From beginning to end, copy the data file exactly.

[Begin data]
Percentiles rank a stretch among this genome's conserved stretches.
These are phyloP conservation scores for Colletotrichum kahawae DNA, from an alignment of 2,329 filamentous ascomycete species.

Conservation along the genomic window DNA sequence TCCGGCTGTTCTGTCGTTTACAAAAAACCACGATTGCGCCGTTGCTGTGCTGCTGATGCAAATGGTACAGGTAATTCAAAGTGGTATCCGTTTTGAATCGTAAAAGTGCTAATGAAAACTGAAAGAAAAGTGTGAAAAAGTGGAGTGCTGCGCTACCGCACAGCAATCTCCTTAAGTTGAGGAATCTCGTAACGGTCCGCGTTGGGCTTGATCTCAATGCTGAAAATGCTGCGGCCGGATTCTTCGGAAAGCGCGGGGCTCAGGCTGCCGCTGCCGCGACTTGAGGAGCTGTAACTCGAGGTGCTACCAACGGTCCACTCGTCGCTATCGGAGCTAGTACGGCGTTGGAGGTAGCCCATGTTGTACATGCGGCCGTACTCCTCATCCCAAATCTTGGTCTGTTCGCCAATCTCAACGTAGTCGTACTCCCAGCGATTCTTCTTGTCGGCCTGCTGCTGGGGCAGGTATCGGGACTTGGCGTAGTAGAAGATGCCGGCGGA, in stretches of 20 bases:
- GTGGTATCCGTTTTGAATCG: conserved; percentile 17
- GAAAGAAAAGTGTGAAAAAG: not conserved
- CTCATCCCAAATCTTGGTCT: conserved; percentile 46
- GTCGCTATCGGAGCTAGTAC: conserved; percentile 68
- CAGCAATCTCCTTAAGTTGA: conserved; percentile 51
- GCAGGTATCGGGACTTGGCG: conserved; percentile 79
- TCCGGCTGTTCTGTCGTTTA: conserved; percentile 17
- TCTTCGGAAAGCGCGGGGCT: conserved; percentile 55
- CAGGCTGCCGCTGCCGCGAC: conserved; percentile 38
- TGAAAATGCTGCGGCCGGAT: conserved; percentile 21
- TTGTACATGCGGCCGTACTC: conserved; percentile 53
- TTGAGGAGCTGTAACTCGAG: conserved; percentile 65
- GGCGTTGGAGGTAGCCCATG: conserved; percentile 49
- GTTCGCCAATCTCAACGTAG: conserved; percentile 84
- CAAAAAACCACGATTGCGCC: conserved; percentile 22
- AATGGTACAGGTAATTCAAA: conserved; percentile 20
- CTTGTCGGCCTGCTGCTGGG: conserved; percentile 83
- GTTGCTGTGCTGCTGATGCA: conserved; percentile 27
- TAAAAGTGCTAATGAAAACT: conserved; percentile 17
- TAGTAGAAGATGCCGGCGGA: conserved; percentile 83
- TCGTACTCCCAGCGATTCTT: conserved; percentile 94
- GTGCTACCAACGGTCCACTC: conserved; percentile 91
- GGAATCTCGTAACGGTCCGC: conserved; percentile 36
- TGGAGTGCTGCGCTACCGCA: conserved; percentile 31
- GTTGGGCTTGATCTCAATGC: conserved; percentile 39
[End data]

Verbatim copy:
Percentiles rank a stretch among this genome's conserved stretches.
These are phyloP conservation scores for Colletotrichum kahawae DNA, from an alignment of 2,329 filamentous ascomycete species.

Conservation along the genomic window DNA sequence TCCGGCTGTTCTGTCGTTTACAAAAAACCACGATTGCGCCGTTGCTGTGCTGCTGATGCAAATGGTACAGGTAATTCAAAGTGGTATCCGTTTTGAATCGTAAAAGTGCTAATGAAAACTGAAAGAAAAGTGTGAAAAAGTGGAGTGCTGCGCTACCGCACAGCAATCTCCTTAAGTTGAGGAATCTCGTAACGGTCCGCGTTGGGCTTGATCTCAATGCTGAAAATGCTGCGGCCGGATTCTTCGGAAAGCGCGGGGCTCAGGCTGCCGCTGCCGCGACTTGAGGAGCTGTAACTCGAGGTGCTACCAACGGTCCACTCGTCGCTATCGGAGCTAGTACGGCGTTGGAGGTAGCCCATGTTGTACATGCGGCCGTACTCCTCATCCCAAATCTTGGTCTGTTCGCCAATCTCAACGTAGTCGTACTCCCAGCGATTCTTCTTGTCGGCCTGCTGCTGGGGCAGGTATCGGGACTTGGCGTAGTAGAAGATGCCGGCGGA, in stretches of 20 bases:
- GTGGTATCCGTTTTGAATCG: conserved; percentile 17
- GAAAGAAAAGTGTGAAAAAG: not conserved
- CTCATCCCAAATCTTGGTCT: conserved; percentile 46
- GTCGCTATCGGAGCTAGTAC: conserved; percentile 68
- CAGCAATCTCCTTAAGTTGA: conserved; percentile 51
- GCAGGTATCGGGACTTGGCG: conserved; percentile 79
- TCCGGCTGTTCTGTCGTTTA: conserved; percentile 17
- TCTTCGGAAAGCGCGGGGCT: conserved; percentile 55
- CAGGCTGCCGCTGCCGCGAC: conserved; percentile 38
- TGAAAATGCTGCGGCCGGAT: conserved; percentile 21
- TTGTACATGCGGCCGTACTC: conserved; percentile 53
- TTGAGGAGCTGTAACTCGAG: conserved; percentile 65
- GGCGTTGGAGGTAGCCCATG: conserved; percentile 49
- GTTCGCCAATCTCAACGTAG: conserved; percentile 84
- CAAAAAACCACGATTGCGCC: conserved; percentile 22
- AATGGTACAGGTAATTCAAA: conserved; percentile 20
- CTTGTCGGCCTGCTGCTGGG: conserved; percentile 83
- GTTGCTGTGCTGCTGATGCA: conserved; percentile 27
- TAAAAGTGCTAATGAAAACT: conserved; percentile 17
- TAGTAGAAGATGCCGGCGGA: conserved; percentile 83
- TCGTACTCCCAGCGATTCTT: conserved; percentile 94
- GTGCTACCAACGGTCCACTC: conserved; percentile 91
- GGAATCTCGTAACGGTCCGC: conserved; percentile 36
- TGGAGTGCTGCGCTACCGCA: conserved; percentile 31
- GTTGGGCTTGATCTCAATGC: conserved; percentile 39